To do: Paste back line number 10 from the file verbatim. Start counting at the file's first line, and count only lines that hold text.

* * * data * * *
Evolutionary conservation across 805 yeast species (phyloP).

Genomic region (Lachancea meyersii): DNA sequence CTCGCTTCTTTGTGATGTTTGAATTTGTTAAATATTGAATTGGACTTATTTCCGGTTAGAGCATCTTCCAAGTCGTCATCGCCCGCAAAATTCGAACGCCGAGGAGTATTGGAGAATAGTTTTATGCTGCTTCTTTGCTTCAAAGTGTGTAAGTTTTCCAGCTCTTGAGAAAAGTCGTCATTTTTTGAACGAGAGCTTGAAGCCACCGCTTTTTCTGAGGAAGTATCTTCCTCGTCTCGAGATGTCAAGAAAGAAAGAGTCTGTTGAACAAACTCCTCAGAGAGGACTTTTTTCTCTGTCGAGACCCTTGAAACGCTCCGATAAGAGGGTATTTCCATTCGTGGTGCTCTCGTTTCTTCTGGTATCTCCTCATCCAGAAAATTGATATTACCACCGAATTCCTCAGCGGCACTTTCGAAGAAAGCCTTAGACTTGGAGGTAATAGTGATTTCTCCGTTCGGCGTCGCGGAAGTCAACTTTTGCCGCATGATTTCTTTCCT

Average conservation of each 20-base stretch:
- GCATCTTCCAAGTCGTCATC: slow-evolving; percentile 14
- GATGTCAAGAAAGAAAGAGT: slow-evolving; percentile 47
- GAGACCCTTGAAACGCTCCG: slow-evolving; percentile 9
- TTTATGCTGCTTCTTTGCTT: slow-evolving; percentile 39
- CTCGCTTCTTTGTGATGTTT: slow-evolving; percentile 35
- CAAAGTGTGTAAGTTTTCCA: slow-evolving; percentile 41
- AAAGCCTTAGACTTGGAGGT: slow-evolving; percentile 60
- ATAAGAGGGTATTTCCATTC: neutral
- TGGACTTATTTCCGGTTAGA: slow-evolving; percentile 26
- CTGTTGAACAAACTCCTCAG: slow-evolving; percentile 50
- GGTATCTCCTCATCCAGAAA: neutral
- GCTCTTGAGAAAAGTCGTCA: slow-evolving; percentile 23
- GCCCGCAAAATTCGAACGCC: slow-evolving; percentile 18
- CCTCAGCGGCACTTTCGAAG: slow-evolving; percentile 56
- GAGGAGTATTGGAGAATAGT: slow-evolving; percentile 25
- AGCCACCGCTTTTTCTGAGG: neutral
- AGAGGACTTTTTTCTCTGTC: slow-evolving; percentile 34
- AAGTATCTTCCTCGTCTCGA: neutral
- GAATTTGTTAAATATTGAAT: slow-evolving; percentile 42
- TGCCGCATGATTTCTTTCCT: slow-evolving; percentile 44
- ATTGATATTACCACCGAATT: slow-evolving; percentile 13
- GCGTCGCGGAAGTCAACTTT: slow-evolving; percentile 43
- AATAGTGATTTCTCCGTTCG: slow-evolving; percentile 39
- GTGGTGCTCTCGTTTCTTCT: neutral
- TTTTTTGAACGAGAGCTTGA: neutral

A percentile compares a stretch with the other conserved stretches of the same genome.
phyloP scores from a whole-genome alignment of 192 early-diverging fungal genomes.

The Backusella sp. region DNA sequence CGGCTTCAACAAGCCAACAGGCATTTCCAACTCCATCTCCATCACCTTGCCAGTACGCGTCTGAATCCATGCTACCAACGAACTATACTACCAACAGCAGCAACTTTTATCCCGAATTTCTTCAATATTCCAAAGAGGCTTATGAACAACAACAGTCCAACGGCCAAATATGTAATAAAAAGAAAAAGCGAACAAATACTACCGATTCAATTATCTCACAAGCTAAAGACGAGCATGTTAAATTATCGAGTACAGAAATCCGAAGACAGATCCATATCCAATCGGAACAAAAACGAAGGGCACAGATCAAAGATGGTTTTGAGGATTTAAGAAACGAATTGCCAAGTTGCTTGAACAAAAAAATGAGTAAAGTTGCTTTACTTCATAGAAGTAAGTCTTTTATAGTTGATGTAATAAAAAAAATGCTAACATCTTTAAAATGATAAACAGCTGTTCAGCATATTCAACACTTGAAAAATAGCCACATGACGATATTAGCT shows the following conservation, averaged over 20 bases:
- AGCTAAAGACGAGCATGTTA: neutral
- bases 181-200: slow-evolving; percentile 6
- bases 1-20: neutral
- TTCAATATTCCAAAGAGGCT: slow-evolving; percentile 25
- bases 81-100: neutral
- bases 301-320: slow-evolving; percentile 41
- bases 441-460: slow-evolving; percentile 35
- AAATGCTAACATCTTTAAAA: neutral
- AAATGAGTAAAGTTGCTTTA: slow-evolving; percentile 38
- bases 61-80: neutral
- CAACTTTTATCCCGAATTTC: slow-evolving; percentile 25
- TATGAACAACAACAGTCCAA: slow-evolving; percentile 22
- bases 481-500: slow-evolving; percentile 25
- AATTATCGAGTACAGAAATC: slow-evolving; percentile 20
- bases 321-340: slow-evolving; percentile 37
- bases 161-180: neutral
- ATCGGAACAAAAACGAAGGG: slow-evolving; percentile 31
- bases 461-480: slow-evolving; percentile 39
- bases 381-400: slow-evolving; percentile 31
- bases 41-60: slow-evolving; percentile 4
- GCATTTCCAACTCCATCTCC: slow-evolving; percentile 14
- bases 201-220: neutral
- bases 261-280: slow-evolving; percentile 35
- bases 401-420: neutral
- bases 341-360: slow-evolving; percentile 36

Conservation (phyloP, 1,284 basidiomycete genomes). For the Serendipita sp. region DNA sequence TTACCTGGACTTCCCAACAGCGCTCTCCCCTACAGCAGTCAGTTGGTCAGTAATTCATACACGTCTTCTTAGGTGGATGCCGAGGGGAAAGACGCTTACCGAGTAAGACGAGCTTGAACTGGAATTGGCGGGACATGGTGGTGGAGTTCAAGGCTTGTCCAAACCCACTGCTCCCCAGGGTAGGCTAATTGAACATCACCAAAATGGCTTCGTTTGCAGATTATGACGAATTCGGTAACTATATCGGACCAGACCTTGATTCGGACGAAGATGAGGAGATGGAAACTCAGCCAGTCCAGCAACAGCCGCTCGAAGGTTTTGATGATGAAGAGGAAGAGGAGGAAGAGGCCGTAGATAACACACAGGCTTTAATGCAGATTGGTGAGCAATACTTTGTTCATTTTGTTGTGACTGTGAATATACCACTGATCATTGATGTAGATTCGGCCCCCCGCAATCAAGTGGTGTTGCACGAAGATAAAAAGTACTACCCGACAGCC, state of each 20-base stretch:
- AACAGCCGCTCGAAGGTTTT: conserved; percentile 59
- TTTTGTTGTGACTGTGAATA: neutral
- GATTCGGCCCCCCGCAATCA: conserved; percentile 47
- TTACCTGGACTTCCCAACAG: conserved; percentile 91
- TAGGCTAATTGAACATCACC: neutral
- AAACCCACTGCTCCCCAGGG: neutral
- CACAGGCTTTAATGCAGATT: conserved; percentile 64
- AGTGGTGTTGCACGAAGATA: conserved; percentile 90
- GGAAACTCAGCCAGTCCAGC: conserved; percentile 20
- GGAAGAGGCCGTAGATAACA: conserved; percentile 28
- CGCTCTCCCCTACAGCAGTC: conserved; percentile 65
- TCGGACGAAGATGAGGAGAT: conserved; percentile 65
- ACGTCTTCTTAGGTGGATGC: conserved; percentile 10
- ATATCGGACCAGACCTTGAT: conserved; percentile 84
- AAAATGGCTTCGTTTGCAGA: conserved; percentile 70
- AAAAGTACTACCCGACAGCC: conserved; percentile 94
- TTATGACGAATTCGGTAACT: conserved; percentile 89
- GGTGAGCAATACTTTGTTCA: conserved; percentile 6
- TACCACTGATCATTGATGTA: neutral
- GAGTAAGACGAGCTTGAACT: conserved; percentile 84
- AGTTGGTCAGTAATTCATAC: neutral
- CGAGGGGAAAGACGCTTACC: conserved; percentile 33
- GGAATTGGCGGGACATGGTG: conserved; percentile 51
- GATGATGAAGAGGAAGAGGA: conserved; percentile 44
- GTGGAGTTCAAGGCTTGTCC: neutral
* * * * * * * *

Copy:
- AAAGCCTTAGACTTGGAGGT: slow-evolving; percentile 60